To establish a scale for the relative risk indicator we calculated upper (U) and lower (L) ends of the risk scale as follows: L,U = b_{1} x_{1}+b_{2} x_{2}+⋯+b_{i} x_{i} using imaginable examples of the subject with the lowest possible and highest possible risk of the outcome. The former is a subject with no comorbidities (and therefore L = 0), and the latter is the one with all comorbidities used in the model (U = 3.15). To scale the risk indicator from 0 to 10 all coefficients were multiplied by 3.175 and as a result the risk indicator was calculated as a sum of following factors: for male gender - add 1.8, for diabetes add 1.3, for albuminuria>30 add 1.4, for CKD add 1.7, for CVD add 2.8, for the combination of CKD and CVD add 3.3 (as above, last three categories are mutually exclusive).

**Calculating the probability of event**

The probability of the outcome (P) can be derived from the risk indicator using standard regression model expressions. The probability is the function of the risk indicator R (prior to scaling), the outcome rate in the target population (r; which is 0.0174) and a descriptive statistics of the predictors used in the model. We used descriptive statistics to estimate the mean R in the population (Ȓ) as follows. We assumed that Ȓ is equal to the risk indicator calculated for imaginable individual with characteristics equal to the means of the target population (age = 48.9, male sex = 0.48, presence of diabetes = 0.095, etc. as shown on **Table 1**. Using this approach for our target population Ȓ = 0.6175.

Mean (SD) or % of total for categorical variables | Range: minimum - maximum | 95% CL for mean | |
---|---|---|---|

Age (years) | 48.9 (18.1) | 20.0 - 84.9 | 48.5 - 49.2 |

Sex Male Female |
48% 52% |
||

Race Non-Hispanic White Non-Hispanic Black Mexican American Other Hispanic Other |
50.2% 18.9% 23.4% 4.6% 2.9% |
||

Presence of diabetes | 9.5% | ||

Presence of CVD | 6.8% | ||

Presence of CKD | 5.4% | ||

Presence of CKD + CVD | 2.8% | ||

Urine albumin-to-creatinine ratio (mg/g) | 46.9 (400.0) | 0.1 – 16636.4 | 39.9 – 53.9 |

**Table 1:** Baseline characteristics of the target population of 12,544 patients derived
from NHANES [20].

We used three different expressions to calculate the predicted probability of the outcome derived from general expressions for regression models as described above.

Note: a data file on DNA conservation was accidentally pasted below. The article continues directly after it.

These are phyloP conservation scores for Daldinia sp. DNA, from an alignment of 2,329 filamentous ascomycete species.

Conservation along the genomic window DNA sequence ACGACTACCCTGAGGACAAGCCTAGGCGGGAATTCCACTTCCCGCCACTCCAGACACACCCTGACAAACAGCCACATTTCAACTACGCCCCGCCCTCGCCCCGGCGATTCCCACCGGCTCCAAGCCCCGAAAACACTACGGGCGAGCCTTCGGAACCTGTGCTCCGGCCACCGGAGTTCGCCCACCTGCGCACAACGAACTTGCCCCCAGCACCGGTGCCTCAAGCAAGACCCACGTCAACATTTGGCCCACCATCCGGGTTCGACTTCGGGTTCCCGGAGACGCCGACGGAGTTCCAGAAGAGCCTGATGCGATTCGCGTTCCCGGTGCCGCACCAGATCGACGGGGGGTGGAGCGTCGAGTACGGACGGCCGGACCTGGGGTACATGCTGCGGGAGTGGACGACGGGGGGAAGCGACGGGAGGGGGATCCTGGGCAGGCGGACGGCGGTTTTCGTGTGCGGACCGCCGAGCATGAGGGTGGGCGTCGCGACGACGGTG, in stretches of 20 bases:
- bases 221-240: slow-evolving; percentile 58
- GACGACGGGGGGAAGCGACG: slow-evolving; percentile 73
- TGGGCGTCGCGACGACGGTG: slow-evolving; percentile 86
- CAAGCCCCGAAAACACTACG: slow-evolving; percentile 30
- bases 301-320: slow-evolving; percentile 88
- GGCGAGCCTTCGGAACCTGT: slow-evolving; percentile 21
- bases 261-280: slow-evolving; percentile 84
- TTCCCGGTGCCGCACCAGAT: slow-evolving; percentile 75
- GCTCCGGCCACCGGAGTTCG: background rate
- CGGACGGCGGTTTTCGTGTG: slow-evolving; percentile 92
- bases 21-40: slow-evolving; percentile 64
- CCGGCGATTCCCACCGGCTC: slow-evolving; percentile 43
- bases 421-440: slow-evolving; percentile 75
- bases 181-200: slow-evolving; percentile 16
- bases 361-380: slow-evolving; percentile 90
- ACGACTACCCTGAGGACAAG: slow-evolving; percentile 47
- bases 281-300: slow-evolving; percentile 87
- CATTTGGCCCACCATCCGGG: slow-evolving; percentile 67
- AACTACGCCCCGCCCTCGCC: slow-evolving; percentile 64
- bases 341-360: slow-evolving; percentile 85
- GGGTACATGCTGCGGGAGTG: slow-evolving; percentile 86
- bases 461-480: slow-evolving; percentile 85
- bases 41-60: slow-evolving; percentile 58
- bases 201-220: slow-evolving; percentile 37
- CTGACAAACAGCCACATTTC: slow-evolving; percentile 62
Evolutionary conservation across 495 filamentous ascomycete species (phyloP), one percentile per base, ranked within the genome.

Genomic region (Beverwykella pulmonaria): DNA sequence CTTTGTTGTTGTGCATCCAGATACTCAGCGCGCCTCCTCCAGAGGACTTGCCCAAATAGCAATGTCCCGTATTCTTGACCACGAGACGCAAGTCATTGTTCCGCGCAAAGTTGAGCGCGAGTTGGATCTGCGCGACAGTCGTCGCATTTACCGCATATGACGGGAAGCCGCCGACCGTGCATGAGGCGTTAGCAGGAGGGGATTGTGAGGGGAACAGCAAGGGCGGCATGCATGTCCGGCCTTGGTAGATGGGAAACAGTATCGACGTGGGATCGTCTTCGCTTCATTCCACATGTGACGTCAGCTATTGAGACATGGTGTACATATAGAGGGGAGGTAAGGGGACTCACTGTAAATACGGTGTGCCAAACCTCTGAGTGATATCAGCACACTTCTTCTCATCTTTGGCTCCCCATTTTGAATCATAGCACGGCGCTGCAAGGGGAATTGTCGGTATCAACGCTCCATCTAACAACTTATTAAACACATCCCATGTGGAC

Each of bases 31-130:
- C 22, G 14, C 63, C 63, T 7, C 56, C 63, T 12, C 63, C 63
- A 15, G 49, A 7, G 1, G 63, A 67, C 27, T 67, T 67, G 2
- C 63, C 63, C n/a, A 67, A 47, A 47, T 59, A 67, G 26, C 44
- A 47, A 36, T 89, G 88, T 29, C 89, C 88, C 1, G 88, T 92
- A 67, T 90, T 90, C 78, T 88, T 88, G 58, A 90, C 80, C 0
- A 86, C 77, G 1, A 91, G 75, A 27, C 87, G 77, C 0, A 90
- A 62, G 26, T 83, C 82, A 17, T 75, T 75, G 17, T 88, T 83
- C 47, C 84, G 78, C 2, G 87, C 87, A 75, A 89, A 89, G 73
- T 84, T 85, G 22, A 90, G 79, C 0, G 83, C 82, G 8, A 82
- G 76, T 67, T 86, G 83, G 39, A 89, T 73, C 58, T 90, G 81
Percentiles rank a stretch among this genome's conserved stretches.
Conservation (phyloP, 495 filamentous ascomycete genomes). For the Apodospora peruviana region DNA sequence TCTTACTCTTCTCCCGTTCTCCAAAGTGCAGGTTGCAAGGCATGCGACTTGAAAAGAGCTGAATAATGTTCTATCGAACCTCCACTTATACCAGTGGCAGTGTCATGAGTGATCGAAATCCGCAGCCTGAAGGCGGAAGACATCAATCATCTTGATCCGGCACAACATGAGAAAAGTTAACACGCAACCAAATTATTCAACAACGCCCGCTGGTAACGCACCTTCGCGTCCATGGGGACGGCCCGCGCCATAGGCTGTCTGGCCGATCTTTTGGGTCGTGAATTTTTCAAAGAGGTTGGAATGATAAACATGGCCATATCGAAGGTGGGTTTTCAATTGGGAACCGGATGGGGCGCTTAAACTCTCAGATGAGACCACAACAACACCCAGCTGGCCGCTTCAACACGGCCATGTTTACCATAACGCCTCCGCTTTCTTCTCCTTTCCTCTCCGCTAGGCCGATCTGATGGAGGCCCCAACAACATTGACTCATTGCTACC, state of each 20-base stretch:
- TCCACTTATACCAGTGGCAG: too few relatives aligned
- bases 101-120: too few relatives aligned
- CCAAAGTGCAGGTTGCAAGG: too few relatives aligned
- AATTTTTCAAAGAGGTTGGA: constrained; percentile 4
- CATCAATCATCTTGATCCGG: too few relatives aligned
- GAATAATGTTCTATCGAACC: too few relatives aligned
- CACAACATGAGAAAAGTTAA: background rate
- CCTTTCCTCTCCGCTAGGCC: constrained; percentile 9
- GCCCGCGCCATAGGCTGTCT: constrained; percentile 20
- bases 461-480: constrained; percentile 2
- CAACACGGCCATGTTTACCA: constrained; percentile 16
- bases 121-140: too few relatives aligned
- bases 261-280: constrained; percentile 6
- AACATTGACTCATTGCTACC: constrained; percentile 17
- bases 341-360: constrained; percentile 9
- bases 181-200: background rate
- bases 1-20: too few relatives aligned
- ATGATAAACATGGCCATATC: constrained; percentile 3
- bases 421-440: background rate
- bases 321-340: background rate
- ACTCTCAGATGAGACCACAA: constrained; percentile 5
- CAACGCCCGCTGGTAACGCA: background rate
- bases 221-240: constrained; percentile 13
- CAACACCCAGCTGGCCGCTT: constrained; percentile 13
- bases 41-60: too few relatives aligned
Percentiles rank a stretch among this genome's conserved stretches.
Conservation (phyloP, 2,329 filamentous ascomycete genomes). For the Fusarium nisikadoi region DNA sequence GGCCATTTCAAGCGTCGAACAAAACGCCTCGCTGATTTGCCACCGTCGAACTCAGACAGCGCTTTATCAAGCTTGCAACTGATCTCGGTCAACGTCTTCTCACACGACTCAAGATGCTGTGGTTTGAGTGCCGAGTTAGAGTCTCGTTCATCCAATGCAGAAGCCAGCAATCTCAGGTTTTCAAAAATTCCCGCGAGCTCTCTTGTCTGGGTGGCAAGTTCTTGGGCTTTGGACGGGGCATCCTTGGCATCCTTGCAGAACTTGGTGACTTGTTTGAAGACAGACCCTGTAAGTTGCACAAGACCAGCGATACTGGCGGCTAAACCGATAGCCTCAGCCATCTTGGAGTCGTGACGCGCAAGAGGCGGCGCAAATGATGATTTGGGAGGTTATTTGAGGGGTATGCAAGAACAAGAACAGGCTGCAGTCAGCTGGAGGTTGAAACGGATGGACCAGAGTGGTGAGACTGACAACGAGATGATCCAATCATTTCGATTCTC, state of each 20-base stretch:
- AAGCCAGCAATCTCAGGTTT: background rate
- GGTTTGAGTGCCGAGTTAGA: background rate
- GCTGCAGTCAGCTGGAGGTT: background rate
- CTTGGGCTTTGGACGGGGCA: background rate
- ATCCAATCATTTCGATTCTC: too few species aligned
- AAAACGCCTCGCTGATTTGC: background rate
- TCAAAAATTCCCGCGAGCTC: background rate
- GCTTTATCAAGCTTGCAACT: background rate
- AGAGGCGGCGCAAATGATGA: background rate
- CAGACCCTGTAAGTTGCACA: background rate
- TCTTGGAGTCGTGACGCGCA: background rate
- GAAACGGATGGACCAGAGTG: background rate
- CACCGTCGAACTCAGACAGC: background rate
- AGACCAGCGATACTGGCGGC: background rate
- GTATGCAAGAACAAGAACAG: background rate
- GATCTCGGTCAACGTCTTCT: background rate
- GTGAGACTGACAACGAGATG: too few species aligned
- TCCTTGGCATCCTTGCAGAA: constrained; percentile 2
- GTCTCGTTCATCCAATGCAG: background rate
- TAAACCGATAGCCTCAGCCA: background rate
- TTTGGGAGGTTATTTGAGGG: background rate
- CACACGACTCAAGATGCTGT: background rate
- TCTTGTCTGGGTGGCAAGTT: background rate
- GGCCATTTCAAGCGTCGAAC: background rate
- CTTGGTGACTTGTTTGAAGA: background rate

• Linear expression

• Exponential (logistic) , where a is the intercept:

• Exponential (Cox) , where q_{T} is baseline hazard:

**Validation and statistical analysis**

Variables were summarized using means and standard deviations for continuous and percent of total for categorical variables. To quantify goodness of fit of our prediction models we used area under the ROC curve. We divided the entire population based upon calculated risk into four categories: Low Risk (R=0-1.0), Low Intermediate Risk (R>1.0- 3.0), High Intermediate Risk (R>3.0-6.0), and High Risk (R>6.0). The predicted outcome probability in each group was compared to calculated mortality rate.

Statistical analysis was performed using the SAS software version 9.3 (SAS Institute, Cary, North Carolina).

We compared the prediction results of three models in a numeric simulation exercise. We used an imaginable population with the following characteristics similar to the group described in reference [9]: subjects are 48% males, 9.5% had diabetes mellitus, 11.7% with albuminuria of >30 mg/g, 5.4% with CKD, 7% with CVD, and 2.8% with a combination of CKD and CVD. Mortality rate (r) in this population is 0.0174 over two years of follow-up.

We used one linear and two exponential models as described above. Linear model is based upon P(R) = R∙0.028179. The exponential expression based on logistic regression model is as follows: , where . Finally, the exponential expression based on Cox model is , where

**Numeric simulation**

We ran numeric simulation exercise using these formulae to calculate probability of 2 year mortality according to the risk indicator R. The results of this simulation are presented in **Figure 1** (Panels A, B, and C). As demonstrated in **Figure 1** Panel A, all three expressions generate very similar predictions in the lower 7 categories (R from 0 to 7).

**Figure 1:** Results of simulation exercise for prediction of probability of outcome based on risk indicator values. Note that scaled risk indicator values are indicated